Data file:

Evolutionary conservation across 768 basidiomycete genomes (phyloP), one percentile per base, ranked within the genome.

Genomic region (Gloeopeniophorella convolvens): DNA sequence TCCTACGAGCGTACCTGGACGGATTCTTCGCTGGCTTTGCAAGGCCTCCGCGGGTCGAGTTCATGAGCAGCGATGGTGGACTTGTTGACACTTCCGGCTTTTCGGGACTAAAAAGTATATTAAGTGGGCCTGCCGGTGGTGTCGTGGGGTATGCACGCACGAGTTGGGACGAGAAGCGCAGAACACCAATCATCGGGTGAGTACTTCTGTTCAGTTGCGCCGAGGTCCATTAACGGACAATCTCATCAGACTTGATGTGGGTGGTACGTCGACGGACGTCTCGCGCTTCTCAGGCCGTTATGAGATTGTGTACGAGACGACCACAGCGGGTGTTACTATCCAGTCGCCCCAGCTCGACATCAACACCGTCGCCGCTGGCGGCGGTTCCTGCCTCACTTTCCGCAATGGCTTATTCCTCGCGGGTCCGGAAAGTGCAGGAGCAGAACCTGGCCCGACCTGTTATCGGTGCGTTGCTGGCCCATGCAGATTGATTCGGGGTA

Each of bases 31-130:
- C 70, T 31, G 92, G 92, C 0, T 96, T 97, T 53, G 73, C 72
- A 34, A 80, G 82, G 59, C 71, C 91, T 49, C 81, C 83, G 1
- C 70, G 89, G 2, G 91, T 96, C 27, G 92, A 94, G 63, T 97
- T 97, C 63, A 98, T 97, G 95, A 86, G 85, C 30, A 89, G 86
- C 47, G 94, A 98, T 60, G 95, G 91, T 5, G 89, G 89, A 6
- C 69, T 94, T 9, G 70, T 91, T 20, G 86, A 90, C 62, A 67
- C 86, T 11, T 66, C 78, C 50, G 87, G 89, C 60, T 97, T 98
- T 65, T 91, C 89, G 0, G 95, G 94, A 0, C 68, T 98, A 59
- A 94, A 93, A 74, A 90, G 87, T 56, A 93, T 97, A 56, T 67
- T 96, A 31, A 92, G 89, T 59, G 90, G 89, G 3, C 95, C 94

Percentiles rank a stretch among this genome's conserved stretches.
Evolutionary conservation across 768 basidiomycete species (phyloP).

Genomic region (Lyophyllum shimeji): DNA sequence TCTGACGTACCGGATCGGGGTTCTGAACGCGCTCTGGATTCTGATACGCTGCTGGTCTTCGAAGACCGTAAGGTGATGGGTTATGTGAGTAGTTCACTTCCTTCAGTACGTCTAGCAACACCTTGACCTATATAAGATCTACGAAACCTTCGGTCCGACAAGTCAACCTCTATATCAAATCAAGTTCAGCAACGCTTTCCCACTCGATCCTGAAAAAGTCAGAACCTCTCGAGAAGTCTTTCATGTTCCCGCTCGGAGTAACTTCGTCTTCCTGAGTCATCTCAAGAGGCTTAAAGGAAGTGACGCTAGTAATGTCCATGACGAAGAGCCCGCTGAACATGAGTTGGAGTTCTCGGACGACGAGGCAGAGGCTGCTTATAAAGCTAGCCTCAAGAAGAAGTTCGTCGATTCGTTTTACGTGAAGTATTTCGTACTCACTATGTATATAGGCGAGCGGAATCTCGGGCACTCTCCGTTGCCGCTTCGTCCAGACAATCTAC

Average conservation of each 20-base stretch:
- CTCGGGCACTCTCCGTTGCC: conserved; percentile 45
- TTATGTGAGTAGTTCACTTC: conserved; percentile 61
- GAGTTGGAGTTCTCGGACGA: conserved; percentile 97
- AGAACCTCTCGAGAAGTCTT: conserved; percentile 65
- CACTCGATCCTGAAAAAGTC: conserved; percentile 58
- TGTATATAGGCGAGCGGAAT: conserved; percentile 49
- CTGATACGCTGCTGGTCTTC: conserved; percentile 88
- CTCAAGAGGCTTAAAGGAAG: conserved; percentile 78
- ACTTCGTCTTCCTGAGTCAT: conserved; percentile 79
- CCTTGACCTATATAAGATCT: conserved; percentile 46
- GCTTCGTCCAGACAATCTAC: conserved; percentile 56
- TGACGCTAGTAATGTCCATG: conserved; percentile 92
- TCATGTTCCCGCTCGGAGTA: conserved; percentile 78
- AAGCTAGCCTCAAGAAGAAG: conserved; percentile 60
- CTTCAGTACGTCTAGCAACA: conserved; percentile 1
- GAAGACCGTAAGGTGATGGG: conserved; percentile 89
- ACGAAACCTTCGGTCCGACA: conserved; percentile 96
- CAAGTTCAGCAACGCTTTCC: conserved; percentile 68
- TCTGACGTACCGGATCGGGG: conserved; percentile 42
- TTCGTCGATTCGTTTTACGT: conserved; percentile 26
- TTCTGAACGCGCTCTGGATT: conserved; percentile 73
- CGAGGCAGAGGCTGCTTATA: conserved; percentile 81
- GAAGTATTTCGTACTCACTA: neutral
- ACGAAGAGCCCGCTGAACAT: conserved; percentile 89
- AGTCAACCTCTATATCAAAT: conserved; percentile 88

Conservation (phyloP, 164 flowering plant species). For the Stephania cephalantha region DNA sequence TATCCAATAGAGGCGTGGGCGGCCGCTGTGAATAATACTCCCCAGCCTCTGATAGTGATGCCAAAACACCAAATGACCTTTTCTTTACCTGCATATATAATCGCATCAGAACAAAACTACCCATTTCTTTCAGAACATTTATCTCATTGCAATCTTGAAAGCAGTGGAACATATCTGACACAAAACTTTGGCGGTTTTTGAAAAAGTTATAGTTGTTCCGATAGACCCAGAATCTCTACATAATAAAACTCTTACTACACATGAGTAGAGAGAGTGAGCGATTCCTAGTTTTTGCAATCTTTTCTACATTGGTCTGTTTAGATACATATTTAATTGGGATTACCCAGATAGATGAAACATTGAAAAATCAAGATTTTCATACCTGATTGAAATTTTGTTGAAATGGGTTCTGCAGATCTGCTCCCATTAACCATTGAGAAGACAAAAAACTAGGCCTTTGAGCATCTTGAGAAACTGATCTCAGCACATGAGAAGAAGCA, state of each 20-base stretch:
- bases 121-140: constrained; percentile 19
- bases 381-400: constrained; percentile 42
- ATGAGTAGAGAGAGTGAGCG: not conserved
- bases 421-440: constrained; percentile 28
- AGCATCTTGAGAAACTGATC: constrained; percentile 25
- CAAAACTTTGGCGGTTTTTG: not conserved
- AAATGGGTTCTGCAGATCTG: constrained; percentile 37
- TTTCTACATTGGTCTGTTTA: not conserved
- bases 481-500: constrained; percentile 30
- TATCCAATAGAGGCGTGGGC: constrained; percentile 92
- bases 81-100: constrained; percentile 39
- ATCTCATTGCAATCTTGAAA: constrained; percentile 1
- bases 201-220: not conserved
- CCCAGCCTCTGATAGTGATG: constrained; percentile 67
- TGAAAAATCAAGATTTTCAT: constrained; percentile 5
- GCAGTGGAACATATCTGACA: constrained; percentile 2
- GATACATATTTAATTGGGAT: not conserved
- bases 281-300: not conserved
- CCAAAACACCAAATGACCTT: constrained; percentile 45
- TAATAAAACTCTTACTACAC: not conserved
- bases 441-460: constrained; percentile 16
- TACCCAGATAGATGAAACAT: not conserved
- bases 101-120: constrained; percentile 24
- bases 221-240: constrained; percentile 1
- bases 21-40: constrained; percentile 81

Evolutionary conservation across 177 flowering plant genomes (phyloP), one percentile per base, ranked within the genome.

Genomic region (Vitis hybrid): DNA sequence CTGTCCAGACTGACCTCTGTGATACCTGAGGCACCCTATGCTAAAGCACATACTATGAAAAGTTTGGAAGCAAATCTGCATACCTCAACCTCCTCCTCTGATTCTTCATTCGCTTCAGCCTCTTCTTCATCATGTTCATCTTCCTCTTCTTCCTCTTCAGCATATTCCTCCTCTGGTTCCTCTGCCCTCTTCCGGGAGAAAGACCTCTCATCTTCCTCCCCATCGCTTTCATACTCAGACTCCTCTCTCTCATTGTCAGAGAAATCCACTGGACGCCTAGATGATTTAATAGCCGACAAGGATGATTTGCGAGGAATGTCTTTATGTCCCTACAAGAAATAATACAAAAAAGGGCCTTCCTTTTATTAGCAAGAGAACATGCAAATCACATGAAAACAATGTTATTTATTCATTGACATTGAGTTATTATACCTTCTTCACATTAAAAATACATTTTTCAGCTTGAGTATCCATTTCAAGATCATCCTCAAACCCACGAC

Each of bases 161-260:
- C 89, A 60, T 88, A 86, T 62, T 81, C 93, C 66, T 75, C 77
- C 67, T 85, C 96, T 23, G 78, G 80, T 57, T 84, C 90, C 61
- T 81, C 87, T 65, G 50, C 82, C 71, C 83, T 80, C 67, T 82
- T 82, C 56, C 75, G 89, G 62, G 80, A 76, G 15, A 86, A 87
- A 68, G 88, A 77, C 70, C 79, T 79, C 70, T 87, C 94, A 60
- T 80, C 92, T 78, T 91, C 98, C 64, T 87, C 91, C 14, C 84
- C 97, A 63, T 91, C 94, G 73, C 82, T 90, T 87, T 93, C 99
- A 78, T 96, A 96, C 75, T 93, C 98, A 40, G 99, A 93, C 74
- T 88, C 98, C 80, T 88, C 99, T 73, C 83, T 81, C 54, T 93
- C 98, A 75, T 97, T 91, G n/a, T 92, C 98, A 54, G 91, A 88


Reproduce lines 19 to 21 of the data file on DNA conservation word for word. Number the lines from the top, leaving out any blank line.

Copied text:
- TTATGTGAGTAGTTCACTTC: conserved; percentile 61
- GAGTTGGAGTTCTCGGACGA: conserved; percentile 97
- AGAACCTCTCGAGAAGTCTT: conserved; percentile 65